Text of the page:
E2001. Radiology Dogma: Good Practice or Ingrained Habits
  1. Miltiadis Tembelis; NYU Langone Long Island
  2. Gregg Blumberg; NYU Langone Long Island
  3. Luis Colon-Flores; NYU Langone Long Island
  4. Julie Hong; NewYork-Presbyterian Queens Hospital
  5. Jason Hoffmann; NYU Langone Long Island
  6. Douglas Katz; NYU Langone Long Island
Much of what we do in our daily practice is based on routines learned during training. Commonly these routines are passed down from one generation of radiologist to the next with little thought about the supporting evidence. With an increasing emphasis on evidence-based medicine, it is prudent that radiologist, both experienced and in-training, become more inquisitive about the evidence that governs our daily routines. With some inquiry, it may be surprising to many physicians that integral parts of their daily practice are either incorrect, based on antiquated evidence or much more controversial than expected.

Educational Goals / Teaching Points
The goal of this presentation is to address common misconceptions and misunderstandings pertaining to radiology practice. We will discuss the evidence which these misconceptions are based on and in certain cases provide an up-to-date look at research that may effectively alter the daily practice of some radiologists. A better understanding of the evidence behind these misconceptions and misunderstandings can help radiologist consult ordering physicians and potentially quell the concerns of patients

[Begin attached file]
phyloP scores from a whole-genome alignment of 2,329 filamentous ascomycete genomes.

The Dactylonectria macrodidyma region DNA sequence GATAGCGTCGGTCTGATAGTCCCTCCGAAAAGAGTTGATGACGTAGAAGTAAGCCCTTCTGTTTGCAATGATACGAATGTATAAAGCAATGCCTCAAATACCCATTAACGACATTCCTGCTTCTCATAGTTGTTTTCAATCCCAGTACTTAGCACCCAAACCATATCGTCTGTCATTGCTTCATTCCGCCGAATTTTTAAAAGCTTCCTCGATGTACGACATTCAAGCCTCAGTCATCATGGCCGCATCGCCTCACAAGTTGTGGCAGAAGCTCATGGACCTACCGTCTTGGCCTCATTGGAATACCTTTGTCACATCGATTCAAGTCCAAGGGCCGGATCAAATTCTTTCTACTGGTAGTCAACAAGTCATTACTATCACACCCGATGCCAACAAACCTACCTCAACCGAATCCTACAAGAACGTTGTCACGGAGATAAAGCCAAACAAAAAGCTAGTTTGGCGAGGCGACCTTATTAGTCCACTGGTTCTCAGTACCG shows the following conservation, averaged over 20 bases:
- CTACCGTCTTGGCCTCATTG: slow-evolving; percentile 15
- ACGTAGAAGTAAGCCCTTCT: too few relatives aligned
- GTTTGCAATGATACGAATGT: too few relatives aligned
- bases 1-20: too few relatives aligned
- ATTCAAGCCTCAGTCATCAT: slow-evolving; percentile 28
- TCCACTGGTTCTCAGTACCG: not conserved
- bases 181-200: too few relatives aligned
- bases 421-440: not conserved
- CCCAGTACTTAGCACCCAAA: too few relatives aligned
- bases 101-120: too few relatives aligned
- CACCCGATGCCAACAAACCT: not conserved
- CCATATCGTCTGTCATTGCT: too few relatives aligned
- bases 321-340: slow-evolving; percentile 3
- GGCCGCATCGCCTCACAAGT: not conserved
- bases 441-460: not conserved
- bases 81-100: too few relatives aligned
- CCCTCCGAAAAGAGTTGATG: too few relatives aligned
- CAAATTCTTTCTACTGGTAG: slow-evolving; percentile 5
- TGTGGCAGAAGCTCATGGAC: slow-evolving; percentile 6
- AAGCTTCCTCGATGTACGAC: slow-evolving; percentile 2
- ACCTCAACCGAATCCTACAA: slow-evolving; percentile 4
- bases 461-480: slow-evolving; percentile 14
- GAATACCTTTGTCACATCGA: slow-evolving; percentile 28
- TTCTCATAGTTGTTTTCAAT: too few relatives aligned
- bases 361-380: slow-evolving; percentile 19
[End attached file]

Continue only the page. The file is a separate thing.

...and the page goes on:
Key Anatomic/Physiologic Issues and Imaging Findings/Techniques
Much of the misconceptions in radiology affect imaging techniques and this presentation will address the reasoning behind some of those techniques, and reassess their accuracy. There will be an emphasis on contrast safety, including topics such as barium peritonitis, shellfish allergies and their association with contrast reactions, gadolinium-based contrast agent side effects, iodine contrast agent use in patients with renal disease, hemodialysis role in the prevention of kidney injury following contrast administration, radiation safety in developing fetuses and oral contrast agent induced bowel impaction/obstruction, among others.

Much of what we do in our daily practice as radiologist is based on routines learned during training, sometimes without much thought about the evidence behind our daily choices. It is time we start to rethink our potentially antiquated practice and create a more up-to-date, evidence-based routine.